Brockholes – The Story So far…

1 November 2013

It is two and a half years since Lancashire’s newest nature reserve opened to the public and what a journey it has been so far. The reserve is growing and changing as it matures and each season brings an exciting array of landscape colours and wildlife.

Out on the reserve our winter duck populations are starting to build in numbers now and they return from their breeding sites to flock together for safety through the winter. We will reach our full complement of a few hundred by December. These numbers currently consist of mallard, gadwall, goldeneye, tufted duck and pochard.

Most of the Autumn migrants will have passed through now using the reserve as a pit stop or bed and breakfast on their way to sunnier, southern climes although you can still see redshank, green sandpiper, snipe, great crested grebe and the odd late greenshank.

As with all wildlife in Autumn the aim of the game is to build up enough fat reserves to survive the winter, so the daylight hours are spent in an almost continuous search for food. The diving ducks (pochard, tufted duck and goldeneye) are found in the deeper parts of the larger lakes, the dabbling ducks (mallard, gadwall, shoveler) are found in the shallower parts of the lakes sifting through the surface water finding enough morsels of food to see them through the colder nights.

The wading birds can be found mainly on the large island in the centre of No 1 Pit probing the mud searching for unwary invertebrates that will make a tasty snack. The rare tree sparrow (country cousin of the house sparrow) flocks together this time of year and up to 25 can be seen around the office and visitor centre along with brambling and winter finch and tit flocks all joined together by a single goal, to find food.

Hares and roe deer are far more visible this time of year as the colder nights are also forcing them out during daylight hours to find food.

Elsewhere it’s not just the wildlife preparing for the winter as Brockholes gears up for a fantastic Christmas packed with festive fun, food and shopping!

Father Christmas will be the special guest at the Brockholes Christmas Festival, which is three days of festive fun for all the family, and is taking place on December 21, 22 and 23 (11am-3pm).

Children can experience the magic of meeting Santa, as well as receiving a gift and having their photo taken with him. In addition, children can visit our Christmas stable that will feature donkeys from a local sanctuary.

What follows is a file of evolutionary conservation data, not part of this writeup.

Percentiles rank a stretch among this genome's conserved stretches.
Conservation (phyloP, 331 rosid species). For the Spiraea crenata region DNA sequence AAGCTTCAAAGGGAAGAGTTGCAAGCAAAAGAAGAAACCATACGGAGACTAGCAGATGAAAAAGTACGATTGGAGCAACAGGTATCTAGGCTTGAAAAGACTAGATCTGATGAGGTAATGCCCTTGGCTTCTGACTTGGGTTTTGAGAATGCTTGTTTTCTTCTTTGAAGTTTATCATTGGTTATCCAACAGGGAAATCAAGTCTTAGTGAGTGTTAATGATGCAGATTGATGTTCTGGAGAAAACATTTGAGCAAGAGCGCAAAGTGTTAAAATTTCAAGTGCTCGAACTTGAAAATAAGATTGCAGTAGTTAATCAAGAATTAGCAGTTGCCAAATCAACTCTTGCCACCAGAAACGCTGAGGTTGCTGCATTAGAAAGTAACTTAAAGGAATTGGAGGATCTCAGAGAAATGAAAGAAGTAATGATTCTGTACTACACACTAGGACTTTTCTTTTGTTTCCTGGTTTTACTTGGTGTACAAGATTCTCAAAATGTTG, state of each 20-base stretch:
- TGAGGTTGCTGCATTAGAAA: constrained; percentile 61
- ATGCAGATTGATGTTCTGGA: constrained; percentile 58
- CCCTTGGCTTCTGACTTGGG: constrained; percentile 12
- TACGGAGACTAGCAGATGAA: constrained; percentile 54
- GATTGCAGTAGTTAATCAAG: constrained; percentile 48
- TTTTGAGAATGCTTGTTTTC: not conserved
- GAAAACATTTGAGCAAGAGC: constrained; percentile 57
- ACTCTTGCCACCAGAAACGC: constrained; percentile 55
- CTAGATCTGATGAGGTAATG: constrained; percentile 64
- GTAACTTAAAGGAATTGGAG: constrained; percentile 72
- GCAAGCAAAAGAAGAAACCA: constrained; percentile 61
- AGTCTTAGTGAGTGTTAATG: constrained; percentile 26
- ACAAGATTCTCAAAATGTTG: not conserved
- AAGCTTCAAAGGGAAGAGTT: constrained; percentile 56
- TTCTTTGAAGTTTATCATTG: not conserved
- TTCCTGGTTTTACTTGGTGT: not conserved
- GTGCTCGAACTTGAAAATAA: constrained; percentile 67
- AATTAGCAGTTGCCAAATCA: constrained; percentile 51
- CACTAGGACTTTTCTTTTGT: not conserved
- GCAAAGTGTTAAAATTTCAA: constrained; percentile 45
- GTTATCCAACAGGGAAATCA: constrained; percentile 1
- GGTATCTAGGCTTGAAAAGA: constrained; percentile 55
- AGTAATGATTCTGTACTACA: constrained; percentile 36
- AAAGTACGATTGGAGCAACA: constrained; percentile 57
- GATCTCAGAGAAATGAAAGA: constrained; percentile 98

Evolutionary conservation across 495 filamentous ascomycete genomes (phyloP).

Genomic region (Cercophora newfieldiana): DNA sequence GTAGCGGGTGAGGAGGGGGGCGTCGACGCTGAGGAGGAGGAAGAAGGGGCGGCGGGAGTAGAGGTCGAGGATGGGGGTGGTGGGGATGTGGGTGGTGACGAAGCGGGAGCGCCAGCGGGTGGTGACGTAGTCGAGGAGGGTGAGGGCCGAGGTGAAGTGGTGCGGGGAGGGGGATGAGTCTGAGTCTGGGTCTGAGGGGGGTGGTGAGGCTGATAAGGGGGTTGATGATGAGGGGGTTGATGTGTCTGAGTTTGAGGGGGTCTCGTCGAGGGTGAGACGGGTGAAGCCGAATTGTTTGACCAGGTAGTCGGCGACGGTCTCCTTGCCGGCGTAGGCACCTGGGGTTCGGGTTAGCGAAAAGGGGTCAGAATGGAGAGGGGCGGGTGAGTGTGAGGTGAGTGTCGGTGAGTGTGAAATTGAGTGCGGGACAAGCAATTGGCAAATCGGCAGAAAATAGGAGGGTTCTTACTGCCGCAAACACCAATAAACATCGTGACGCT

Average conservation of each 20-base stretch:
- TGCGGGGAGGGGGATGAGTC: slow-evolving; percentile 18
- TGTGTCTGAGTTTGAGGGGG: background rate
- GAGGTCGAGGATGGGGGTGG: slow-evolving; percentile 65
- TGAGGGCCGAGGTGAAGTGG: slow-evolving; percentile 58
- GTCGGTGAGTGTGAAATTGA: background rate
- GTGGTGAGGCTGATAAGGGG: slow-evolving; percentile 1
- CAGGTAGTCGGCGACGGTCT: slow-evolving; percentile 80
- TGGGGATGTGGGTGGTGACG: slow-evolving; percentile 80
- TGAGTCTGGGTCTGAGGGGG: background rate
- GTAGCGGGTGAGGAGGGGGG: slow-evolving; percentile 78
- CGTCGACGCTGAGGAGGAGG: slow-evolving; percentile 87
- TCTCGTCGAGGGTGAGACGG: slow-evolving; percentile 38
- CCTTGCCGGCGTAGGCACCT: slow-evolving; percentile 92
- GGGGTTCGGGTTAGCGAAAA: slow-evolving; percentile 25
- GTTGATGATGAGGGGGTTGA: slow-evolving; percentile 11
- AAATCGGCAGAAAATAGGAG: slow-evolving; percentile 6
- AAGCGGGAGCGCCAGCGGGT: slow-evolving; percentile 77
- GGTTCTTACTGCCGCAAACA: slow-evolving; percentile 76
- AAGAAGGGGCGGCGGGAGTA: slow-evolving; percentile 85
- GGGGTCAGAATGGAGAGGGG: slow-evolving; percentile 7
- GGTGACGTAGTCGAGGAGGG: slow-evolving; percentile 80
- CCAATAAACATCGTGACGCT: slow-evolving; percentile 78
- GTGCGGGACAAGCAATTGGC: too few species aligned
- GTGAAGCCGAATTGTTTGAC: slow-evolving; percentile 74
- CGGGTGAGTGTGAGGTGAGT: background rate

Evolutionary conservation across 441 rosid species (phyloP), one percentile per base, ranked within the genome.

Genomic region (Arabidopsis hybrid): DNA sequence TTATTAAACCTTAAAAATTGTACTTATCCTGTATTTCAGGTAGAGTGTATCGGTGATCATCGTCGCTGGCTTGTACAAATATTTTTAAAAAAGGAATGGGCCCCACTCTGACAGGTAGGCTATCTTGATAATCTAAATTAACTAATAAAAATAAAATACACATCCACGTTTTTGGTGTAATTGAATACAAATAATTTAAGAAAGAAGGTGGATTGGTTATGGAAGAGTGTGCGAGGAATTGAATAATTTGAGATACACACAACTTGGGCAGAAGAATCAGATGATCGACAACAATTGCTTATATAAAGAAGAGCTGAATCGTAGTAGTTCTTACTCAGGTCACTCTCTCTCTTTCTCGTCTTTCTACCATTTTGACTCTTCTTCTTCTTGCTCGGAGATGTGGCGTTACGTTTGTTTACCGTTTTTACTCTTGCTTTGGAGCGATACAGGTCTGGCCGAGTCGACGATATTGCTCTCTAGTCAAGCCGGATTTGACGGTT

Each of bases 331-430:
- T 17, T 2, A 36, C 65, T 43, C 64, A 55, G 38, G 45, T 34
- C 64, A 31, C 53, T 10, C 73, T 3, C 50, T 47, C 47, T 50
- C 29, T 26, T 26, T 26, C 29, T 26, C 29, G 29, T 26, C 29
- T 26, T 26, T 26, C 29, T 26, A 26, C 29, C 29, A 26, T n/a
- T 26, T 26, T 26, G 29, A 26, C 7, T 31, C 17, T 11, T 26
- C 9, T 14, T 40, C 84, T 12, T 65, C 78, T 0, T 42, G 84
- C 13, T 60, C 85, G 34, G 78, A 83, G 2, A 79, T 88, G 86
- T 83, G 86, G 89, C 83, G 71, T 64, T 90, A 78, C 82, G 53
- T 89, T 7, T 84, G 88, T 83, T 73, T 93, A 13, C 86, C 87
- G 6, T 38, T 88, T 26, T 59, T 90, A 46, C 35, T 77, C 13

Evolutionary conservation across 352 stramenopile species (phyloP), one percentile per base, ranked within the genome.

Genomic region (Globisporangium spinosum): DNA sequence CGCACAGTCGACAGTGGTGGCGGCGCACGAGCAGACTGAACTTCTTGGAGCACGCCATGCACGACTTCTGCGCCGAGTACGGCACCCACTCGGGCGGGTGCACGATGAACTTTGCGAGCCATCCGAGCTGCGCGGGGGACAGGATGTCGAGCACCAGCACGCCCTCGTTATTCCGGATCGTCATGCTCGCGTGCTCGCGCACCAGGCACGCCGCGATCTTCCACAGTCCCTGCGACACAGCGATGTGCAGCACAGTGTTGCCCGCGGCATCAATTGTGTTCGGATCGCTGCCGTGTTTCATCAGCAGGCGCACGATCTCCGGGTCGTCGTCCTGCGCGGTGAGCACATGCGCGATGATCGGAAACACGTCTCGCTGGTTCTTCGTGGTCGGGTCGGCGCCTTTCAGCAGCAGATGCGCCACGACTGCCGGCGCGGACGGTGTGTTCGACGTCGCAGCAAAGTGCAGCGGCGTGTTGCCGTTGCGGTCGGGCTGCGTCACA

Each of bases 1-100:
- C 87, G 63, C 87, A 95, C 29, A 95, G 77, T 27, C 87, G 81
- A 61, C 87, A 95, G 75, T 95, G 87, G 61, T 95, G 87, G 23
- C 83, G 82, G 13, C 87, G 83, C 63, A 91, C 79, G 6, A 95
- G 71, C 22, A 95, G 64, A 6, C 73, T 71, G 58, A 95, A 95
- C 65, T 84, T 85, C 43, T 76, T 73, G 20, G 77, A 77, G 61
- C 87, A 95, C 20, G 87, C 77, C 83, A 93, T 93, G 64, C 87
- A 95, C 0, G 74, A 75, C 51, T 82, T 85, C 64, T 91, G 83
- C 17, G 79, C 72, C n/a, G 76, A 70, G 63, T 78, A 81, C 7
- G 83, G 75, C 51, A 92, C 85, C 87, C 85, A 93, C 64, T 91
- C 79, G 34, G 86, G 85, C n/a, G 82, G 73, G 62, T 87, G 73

The festival will play host to a variety of other festive-themed events, including making a wreath, crafting your own snow globe, a special children’s Christmas storytime, while there is also a special Christmas Trail out on the reserve. Here nature lovers can head off around the reserve in search of some festive clues. Trail cards are available from reception. Day passes for the festival, which guarantee you will take part in all of these great activities, are available for £12.

There is a day of Christmas Activities on Sat 14 Dec (11am-3pm) where we will be enjoying a series of festive themed drop-in crafts and activities. These will include card making and hobby reindeer making!

There will also be Withy Lantern Making (27, 28 & 29 Dec, 11am-3pm, £3 per lantern) which will give you the chance to get creative between Christmas and New Year. The lantern is ideal for you to take home and light your garden with on these long, dark evenings throughout the winter too!

For Christmas shoppers we have a magical and unique range of goodies in our two shops that will put a smile on any face this Christmas morning. Remember, all proceeds from sales are reinvested into maintaining and developing the reserve, meaning you get not only a bargain but make a conscientious purchase too.  And after all that wildlife spotting, fun and shopping, visitors can also enjoy a pre-booked three course Christmas lunch (weekdays Nov 25-Dec 20) or a Christmas Carvery (Sundays 1, 8 & 15 Dec). Our restaurant is the perfect venue for these tasty treats, as it offers stunning panoramic views of the lake and (hopefully some) wildlife.

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